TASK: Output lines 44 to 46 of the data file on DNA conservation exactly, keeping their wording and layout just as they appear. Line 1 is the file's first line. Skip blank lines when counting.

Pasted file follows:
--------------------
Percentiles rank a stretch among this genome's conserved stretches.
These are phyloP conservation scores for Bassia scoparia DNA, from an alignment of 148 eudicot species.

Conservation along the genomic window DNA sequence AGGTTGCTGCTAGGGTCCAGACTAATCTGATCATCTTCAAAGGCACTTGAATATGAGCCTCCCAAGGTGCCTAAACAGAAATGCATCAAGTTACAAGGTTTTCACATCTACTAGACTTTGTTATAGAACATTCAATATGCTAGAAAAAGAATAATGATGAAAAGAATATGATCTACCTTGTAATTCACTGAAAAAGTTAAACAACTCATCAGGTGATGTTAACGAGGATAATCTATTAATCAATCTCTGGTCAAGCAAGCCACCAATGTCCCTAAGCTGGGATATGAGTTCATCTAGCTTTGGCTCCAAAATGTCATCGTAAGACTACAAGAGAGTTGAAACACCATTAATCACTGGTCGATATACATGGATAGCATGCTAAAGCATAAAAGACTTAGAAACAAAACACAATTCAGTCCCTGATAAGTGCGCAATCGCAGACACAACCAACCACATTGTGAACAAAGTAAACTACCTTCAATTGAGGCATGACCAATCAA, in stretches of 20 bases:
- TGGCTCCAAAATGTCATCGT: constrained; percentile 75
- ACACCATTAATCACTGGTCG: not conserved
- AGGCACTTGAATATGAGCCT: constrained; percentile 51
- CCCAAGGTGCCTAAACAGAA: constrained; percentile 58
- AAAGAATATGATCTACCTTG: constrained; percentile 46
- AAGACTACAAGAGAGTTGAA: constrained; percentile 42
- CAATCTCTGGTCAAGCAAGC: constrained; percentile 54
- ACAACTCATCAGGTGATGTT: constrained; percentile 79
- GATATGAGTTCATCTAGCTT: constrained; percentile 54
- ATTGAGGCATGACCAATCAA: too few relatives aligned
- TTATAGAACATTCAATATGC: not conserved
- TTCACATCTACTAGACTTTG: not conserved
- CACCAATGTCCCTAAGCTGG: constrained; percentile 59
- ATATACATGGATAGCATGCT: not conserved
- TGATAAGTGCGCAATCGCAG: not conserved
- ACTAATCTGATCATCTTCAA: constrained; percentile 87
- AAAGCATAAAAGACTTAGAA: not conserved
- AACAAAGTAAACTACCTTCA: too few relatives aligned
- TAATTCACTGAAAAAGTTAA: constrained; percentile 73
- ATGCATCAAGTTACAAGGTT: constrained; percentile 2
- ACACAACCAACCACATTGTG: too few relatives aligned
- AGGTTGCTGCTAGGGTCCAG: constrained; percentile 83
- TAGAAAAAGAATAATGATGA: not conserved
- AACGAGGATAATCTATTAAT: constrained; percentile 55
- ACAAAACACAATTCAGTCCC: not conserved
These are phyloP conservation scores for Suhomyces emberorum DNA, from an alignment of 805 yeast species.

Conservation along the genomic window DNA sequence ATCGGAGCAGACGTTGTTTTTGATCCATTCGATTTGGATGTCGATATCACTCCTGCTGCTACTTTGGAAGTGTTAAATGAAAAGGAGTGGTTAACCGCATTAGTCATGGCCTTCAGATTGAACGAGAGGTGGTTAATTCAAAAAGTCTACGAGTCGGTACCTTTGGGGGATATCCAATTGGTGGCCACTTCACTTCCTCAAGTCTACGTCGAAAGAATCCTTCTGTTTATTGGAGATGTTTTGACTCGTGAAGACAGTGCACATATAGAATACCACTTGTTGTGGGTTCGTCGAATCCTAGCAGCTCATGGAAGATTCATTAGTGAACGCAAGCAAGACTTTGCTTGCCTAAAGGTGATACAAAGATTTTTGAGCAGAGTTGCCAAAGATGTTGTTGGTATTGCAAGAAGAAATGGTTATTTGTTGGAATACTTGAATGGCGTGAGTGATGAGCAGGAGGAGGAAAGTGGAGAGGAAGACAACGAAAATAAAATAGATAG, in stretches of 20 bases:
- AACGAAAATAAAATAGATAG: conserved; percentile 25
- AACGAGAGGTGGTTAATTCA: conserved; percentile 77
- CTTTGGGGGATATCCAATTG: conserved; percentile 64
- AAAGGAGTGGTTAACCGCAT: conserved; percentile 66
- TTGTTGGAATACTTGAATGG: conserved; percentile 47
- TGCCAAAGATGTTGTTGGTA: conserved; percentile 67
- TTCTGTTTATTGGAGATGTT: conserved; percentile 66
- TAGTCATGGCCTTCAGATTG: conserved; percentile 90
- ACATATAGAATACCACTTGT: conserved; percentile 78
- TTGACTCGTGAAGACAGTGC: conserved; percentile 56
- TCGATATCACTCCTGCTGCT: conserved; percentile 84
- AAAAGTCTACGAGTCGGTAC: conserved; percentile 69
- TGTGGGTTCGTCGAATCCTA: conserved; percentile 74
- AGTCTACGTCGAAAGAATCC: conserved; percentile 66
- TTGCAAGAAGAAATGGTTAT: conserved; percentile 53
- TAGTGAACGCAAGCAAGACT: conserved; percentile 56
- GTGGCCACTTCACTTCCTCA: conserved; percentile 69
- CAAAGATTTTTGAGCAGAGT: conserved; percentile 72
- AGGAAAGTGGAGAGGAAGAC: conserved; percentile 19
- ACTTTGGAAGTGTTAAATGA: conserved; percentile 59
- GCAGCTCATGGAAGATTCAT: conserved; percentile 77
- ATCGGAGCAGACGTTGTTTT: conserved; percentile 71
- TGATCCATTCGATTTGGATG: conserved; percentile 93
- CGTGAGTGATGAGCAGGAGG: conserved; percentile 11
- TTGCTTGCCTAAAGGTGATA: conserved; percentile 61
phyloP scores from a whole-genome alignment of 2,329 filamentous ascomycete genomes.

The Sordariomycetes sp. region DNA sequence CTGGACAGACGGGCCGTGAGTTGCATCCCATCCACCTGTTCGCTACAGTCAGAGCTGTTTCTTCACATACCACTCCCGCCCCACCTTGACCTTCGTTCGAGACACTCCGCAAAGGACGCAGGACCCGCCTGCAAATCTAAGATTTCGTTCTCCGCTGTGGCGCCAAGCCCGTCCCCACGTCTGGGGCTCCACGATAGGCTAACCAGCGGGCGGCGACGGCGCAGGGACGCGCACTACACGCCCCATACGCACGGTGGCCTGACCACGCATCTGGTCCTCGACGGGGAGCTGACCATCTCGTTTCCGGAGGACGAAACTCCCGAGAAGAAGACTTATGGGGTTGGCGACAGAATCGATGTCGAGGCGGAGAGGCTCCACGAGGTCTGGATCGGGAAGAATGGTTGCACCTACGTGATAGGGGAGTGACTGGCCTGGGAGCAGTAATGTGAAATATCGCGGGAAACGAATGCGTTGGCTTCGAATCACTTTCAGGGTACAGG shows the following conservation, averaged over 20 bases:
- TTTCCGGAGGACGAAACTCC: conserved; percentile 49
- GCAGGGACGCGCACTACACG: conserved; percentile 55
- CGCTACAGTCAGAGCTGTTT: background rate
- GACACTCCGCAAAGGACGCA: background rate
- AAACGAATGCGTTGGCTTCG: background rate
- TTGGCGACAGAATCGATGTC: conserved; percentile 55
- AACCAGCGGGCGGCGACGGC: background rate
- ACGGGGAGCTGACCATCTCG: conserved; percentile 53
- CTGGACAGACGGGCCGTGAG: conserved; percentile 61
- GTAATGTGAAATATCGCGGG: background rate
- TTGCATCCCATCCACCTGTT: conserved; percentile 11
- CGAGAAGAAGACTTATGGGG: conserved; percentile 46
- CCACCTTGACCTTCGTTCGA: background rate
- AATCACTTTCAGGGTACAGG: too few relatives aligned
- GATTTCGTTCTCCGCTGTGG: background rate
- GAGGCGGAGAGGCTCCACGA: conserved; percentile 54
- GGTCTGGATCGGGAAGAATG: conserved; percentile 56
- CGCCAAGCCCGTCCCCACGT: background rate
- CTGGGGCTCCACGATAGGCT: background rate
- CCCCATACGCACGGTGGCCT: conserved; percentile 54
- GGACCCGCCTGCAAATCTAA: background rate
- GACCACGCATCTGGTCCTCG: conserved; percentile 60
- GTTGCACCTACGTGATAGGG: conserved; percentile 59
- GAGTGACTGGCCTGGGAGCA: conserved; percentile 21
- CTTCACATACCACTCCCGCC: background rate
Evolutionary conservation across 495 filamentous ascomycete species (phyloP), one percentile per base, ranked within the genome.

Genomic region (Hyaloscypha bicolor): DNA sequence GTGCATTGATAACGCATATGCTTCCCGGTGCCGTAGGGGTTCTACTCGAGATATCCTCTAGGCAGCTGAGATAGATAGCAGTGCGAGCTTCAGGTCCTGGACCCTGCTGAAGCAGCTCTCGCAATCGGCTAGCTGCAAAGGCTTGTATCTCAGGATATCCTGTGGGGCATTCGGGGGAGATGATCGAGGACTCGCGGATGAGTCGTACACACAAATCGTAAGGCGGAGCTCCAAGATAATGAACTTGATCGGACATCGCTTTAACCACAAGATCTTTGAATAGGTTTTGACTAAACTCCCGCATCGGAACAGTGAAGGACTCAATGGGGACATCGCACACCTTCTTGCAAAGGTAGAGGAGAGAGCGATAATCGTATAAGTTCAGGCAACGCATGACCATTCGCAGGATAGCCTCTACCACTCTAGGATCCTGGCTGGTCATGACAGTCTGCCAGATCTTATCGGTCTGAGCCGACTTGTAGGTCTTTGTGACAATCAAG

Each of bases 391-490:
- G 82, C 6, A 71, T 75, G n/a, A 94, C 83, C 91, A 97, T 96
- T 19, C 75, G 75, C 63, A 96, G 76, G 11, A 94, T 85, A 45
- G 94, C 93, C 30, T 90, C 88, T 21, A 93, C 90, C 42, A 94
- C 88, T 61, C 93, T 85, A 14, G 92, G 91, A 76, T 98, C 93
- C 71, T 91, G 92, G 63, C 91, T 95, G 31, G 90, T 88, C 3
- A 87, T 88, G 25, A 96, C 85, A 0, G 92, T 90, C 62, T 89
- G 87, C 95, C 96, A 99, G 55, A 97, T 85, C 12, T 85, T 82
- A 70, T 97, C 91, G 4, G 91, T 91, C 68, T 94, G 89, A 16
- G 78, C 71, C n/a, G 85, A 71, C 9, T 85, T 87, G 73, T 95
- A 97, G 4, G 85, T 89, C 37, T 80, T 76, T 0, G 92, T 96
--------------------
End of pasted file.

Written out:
- AGTCTACGTCGAAAGAATCC: conserved; percentile 66
- TTGCAAGAAGAAATGGTTAT: conserved; percentile 53
- TAGTGAACGCAAGCAAGACT: conserved; percentile 56